State, local governments face budget concerns as projected revenues drop
MADISON, Wis. — The Evers administration is starting to cut spending to offset the economic impact of the coronavirus.
The Department of Administration told employees it is cutting agency budgets 5% to offset the economic damage the coronavirus has caused the state, but more will likely have to happen for the state to regain balance.
“We fell off a cliff, and in some sense we’re still falling, and we don’t know what it’s going to feel like when we hit the ground,” said Jason Stein, the research director at the Wisconsin Policy Forum, a nonprofit, independent policy research organization.
Evers admin is cutting agency budgets by 5% (among other restrictions) to counteract some of the damage done to anticipated revenue. @SpeakerVos calls this “fiscally prudent” and suggests that freezing the second year of the budget would be another prudent move. @WISCTV_News3
— Amy Reid (@amyreidreports) April 29, 2020
Stein said there are a lot of questions which still need to be answered that will help determine what the state will have to do.
“How long is this crisis going to go on? How deep has unemployment already fallen? How long will it linger? Will it get worse?” he said.
Republicans have long called for more attention to the economic issues facing the state during the pandemic. Assembly Speaker Robin Vos, R-Rochester, told reporters in March the projected revenue surplus was gone.
Vos and others in the caucus praised the decision to begin cuts, which are expected to save the state $70 million.
“This is a smart, proactive move by the administration,” said Assembly Speaker Robin Vos, R-Rochester. “As we begin work to manage this impending fiscal crisis in Wisconsin, it’s good to see that we’re already on the same page.”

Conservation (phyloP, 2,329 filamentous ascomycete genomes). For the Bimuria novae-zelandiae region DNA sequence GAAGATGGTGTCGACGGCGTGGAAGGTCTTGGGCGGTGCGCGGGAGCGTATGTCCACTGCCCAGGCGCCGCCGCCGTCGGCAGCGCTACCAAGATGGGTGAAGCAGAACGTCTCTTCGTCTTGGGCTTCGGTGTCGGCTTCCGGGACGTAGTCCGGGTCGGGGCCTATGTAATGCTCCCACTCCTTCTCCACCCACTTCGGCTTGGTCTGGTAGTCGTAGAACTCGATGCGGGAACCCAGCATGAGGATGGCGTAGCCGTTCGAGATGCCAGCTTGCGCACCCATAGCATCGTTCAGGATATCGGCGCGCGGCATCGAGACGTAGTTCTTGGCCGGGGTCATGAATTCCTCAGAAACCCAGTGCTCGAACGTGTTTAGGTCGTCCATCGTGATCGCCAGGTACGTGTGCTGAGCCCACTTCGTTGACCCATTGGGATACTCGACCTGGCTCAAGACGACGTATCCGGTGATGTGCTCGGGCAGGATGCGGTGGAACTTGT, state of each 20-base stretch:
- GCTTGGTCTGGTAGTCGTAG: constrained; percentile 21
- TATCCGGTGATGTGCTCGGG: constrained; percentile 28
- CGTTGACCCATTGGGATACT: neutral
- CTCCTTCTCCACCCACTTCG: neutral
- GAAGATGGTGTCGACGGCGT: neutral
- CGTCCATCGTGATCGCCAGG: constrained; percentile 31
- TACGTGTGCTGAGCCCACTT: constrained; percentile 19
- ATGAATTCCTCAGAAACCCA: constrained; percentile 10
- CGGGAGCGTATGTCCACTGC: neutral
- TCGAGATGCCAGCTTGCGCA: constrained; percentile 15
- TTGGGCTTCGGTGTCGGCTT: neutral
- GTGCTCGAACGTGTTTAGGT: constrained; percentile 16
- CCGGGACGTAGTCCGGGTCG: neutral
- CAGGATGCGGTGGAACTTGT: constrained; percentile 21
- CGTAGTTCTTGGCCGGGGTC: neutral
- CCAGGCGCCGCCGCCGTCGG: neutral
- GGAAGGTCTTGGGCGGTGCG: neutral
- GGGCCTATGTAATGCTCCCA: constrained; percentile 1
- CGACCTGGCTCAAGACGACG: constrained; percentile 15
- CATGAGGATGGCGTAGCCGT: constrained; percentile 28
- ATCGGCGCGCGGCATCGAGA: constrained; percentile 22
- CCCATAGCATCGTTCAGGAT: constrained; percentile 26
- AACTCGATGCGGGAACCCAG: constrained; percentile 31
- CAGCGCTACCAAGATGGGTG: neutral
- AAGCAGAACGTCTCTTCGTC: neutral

More cuts will likely have to be made, as the governor predicts a potential $2 billion hit to the state’s revenue, which comes primarily from income and sales taxes, both of which are taking losses during the pandemic.
The state has built up its rainy day fund over the past years, but it is now at the level to which most other states keep their similar funds, and Stein cautioned against putting too much reliance on the reserve.
When it comes time for future cuts, Stein pointed out the state spends most of its money not running the government, but running programming.
“You think about things like aid to K-12 schools,” he said. “You think about things like Medicaid, healthcare for the needy, which would be nursing home care as well as acute care for children and families. You think about aid to local governments.”
Local governments are also predicting budget problems.
On Wednesday Madison Mayor Satya Rhodes-Conway projected a potential $20 million loss in revenue, “depending on what revenue streams you want to look at,” she said.
“Next year’s budget is not going to be pretty,” Rhodes-Conway said.
As for the state, the law requires the state maintain a balanced budget, so lawmakers and other government officials will have to tackle this head on eventually, but what those bipartisan discussions will look like in this divided government remains to be seen.
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